How do Points Affect Insurance Rates?

Insurance companies have their own point system different from the state’s or DMV’s one. It functions the same, wherein your traffic violations will be monitored and rates adjusted accordingly. The most common cause for increased insurance rates is moving violations. These include reckless driving, speeding, illegal turns, DUIs, failure to stop, at-fault injuries, and property damage.

Can You Access Your Driving Record?

Yes, you can, and for free. Visit your state’s DMV website and enter your driver details to view your record or have it mailed to you. Some states may have fees in order to access your records online. You can also ask your insurance provider to send you a copy when it comes time to renew your policy.

Are There Tickets That Don’t Add Points?

Minor offenses and non-moving accidents generally won’t add points to your license. These can be such things as parking tickets or being pulled over due to a broken car light. While you will still have to pay a fine, your premiums will remain the same.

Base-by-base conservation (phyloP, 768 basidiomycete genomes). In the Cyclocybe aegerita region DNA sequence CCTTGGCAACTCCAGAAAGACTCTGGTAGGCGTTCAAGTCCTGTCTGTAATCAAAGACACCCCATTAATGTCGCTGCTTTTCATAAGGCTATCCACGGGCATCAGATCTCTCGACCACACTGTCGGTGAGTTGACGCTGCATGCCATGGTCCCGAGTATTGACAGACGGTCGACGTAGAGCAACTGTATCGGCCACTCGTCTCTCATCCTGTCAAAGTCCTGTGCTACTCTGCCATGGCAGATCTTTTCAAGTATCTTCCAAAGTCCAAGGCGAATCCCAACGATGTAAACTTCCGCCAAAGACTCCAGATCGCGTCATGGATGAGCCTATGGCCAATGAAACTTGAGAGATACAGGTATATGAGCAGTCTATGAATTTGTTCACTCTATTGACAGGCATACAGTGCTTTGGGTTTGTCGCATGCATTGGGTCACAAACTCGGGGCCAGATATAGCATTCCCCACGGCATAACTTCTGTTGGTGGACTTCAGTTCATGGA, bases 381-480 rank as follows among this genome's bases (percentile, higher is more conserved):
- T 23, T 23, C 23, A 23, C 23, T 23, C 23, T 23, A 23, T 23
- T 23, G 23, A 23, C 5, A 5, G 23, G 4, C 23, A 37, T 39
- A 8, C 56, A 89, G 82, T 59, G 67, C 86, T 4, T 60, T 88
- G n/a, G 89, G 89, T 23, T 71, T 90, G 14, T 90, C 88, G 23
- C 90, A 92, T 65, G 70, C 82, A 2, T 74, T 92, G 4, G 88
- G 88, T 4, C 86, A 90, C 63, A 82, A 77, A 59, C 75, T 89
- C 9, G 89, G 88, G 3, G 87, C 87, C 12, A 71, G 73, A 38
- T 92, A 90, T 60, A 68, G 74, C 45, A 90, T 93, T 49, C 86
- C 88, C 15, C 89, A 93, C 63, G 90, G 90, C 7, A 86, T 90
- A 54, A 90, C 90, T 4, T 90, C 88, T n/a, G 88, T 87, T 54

Is Texting While Driving a Traffic Violation That Adds Points?

Texting while behind the wheel is banned in several states and considered a moving violation in some. There are states that add points to your license if you receive a texting and driving ticket. Since it’s considered a moving violation, your premiums may also increase by an average of 23%. Every state adds a different amount of points for texting and driving violations. New York, for example, adds five points while Wisconsin adds four.

How Long do Points Stay on Your License?

In most states, points on your driving license from a lesser violation tend to stick around for two to three years. In some states like California, a major violation like a DUI can stay on your license for ten years. Sometimes, violations as serious as DUIs can result in your license being suspended immediately.

How Can You Lower Your Insurance Rates After Too Many Points?

After any traffic violation or accident, your insurance premiums will rise. For a lot of people, there is such thing as too high of premiums.

So, here are some ways you can lower your insurance rates after accumulating too many points on your license:

  • Shop around - Different insurance companies price their policies differently. It helps to gather at least three quotes from different insurers. They can be either local or national, but note that local insurers tend to deal with high-risk drivers. You may find a cheaper policy for the exact same coverage you previously had.